But of course I knew this already. We all already know that, but when you move from knowing it as an abstraction to actually knowing it in your own daily existence, it flips a little switch someplace. I started to think a lot about the culture we live in and the economy we live in and I started to really wonder if this is the best we can do. I haven’t become a bearded Communist or anything, but I have found that I’m deeply troubled by the state of the culture at the moment. No big surprise there, right? But I think there’s more to it than just my slow descent into curmudgeonhood. It has just started to seem to me like we - Americans in particular, but not exclusively - really have conflated the ideas of happiness and consumption. This was all dawning on me while I was running an accounting department and killing myself sixty or seventy hours a week to make sure that some rich people stayed rich. I paid the bills of rich people and I found myself constantly asking, who the hell actually gives a shit how nice looking another person’s car is? I certainly don’t (You should see the beater I drive, BTW, imagine what a scab would look like if you attached it to four wheels and an axle.) I just don’t want to participate in any of that, at all. I never really have, but that was passive of me. Now I am actively and consciously opting out of the whole thing. It’s easy for me to do that: I’m single and don’t have any kids and I don’t really own shit anyway, but I’m also not trying to pass judgement on anyone else. I have just found something that works for me and which I can feel good about. I like that my clothes don’t have branding on them and I like that I’m slowly whittling my life down to just the things that bring me some bit of usefulness and happiness. Between you and me and South Korea Guy, I feel better than I did a year ago. I’m happier than I was a year ago. There are many reasons for that and this whole minimalist thing is one of them.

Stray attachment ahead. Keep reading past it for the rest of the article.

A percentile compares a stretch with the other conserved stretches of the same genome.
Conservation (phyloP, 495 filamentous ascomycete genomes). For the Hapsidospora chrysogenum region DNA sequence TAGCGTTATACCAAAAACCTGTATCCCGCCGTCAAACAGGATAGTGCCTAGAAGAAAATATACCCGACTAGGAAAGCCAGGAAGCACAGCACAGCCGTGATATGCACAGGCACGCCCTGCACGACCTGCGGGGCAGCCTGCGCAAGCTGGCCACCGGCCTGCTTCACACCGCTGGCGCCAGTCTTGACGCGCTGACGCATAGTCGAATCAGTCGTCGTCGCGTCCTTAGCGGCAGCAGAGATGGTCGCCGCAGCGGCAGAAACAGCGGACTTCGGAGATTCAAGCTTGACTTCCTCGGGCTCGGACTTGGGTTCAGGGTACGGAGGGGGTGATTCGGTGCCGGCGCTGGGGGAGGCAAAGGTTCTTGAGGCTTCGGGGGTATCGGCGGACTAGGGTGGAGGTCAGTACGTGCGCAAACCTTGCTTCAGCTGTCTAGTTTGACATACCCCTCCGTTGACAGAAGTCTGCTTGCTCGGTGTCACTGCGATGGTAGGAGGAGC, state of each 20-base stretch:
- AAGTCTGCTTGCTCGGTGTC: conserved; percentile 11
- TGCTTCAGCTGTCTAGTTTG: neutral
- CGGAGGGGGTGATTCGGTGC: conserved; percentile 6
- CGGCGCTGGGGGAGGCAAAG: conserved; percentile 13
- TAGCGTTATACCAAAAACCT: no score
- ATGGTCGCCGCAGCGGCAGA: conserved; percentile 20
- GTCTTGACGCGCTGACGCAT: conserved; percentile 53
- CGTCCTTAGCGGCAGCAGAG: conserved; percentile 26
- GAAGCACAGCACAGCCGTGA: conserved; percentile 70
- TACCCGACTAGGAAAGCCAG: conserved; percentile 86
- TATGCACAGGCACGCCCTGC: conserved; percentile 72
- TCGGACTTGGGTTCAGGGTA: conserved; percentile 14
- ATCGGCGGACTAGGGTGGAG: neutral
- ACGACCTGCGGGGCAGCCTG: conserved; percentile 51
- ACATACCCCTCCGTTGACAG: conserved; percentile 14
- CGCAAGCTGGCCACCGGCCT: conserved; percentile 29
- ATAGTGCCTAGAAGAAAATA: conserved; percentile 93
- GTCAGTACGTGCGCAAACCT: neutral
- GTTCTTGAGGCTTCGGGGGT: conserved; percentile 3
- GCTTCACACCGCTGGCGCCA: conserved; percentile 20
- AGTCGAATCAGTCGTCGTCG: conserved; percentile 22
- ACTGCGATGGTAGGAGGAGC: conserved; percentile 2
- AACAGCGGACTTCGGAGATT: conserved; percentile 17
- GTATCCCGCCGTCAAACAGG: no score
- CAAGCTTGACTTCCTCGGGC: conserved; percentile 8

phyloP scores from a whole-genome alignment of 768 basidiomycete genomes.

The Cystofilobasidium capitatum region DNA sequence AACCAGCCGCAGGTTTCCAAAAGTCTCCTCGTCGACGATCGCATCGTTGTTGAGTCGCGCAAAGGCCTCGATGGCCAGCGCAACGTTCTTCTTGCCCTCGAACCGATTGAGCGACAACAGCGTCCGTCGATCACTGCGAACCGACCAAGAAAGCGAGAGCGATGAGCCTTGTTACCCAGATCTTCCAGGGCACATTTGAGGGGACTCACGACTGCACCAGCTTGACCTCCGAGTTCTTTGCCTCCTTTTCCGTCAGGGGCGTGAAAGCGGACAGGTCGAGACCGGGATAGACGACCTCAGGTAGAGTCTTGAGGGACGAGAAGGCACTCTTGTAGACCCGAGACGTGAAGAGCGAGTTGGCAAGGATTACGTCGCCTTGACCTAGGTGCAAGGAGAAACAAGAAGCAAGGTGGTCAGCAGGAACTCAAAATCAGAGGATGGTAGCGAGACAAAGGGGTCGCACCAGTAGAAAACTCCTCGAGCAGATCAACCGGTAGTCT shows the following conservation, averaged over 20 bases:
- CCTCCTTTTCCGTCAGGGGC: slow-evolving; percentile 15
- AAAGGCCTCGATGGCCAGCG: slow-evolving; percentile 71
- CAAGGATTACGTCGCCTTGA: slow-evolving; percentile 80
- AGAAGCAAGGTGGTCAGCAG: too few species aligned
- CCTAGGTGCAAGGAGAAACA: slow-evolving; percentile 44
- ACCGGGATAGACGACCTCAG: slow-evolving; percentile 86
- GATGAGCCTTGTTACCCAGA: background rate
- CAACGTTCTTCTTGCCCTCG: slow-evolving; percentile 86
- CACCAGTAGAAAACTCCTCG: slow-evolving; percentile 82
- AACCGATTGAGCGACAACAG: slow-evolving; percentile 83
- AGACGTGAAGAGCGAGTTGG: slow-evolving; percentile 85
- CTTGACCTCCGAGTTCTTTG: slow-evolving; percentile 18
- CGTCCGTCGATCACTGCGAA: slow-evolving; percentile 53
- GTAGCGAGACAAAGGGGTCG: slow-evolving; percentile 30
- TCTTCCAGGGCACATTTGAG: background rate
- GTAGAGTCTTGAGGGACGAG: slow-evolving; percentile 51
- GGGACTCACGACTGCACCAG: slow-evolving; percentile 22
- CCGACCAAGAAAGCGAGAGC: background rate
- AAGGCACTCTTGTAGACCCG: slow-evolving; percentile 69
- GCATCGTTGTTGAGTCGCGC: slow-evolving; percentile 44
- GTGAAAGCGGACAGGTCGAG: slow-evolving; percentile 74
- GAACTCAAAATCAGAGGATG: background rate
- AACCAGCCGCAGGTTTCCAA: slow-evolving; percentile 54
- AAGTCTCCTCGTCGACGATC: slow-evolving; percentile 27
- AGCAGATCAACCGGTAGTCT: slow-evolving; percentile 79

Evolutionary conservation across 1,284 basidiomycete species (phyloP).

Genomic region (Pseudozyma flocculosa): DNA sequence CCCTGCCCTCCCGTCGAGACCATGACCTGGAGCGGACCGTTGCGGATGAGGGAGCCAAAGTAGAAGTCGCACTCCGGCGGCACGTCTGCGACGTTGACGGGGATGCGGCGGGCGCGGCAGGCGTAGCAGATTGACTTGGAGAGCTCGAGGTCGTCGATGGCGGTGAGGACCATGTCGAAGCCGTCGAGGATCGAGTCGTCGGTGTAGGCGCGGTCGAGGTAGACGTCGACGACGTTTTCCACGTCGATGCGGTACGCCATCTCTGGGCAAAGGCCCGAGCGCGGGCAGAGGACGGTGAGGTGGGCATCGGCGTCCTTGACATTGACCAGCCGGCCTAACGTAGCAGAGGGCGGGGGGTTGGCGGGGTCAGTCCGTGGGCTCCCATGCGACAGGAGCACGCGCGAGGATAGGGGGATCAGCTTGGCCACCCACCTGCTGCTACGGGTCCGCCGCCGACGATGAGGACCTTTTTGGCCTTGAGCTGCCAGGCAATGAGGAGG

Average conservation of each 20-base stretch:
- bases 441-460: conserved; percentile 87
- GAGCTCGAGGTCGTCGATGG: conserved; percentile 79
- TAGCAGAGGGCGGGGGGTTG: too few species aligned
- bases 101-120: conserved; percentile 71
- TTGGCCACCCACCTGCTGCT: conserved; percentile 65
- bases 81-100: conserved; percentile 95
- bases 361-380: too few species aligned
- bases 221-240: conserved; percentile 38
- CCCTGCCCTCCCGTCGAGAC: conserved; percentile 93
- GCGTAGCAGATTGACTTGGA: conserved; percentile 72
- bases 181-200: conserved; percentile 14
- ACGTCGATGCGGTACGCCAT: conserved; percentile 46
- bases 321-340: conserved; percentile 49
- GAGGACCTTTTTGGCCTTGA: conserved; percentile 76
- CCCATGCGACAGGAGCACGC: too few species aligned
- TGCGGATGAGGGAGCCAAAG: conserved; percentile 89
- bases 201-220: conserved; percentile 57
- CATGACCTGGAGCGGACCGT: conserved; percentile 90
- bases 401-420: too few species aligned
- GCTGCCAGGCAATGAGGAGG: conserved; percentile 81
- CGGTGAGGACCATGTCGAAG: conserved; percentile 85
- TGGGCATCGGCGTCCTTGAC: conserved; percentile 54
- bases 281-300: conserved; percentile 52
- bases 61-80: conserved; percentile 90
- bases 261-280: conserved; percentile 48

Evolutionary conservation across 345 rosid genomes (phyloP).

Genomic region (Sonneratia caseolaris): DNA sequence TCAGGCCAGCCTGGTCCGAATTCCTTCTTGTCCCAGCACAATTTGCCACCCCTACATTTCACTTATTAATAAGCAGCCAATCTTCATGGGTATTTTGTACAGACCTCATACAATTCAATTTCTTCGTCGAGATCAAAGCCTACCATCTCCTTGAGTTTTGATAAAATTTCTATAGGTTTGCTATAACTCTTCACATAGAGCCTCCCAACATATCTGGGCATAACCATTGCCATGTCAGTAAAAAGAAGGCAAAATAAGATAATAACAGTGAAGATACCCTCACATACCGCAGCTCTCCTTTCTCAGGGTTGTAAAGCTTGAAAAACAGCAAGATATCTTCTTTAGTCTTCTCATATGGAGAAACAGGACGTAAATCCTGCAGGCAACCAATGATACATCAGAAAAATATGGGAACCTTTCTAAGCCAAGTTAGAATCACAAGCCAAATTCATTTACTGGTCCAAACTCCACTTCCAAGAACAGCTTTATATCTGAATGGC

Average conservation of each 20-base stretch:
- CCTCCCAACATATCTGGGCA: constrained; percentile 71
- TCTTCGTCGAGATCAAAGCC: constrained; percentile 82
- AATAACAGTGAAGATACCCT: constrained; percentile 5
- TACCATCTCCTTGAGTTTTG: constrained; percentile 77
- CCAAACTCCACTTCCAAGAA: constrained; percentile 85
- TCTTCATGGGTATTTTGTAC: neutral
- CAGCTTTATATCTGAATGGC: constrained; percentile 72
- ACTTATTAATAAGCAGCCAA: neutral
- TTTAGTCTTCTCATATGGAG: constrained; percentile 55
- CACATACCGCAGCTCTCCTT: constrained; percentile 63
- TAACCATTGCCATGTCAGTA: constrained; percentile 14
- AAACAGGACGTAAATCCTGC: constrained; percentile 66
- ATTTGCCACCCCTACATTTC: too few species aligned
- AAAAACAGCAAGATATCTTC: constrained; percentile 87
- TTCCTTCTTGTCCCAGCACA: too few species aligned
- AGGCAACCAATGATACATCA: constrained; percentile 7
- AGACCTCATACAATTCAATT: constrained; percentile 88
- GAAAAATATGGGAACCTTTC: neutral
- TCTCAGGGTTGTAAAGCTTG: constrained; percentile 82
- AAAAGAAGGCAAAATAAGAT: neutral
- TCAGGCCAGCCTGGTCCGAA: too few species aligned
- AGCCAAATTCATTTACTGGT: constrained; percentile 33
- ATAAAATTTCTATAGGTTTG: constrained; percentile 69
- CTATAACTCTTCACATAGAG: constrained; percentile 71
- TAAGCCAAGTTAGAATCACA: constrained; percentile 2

All of this has led me to a lot of thinking about Capitalism and I wrestle with it a lot (because I’m the sort of person who wrestles with things he has no control over nor any ideas how to fix) and I am still wrestling with it all and I thought that maybe it would be interesting to try to distill my thinking about macroeconomics down into the sharp little diamonds of poetry. So that is really why I ended up taking this poetry/history class and that is really why I am going to fail out of school and die alone (but for my cat) in a van down by the river. And that is what you should tell the cops when you invite them in for tea. You should tell them that it all started with a backpacking trip.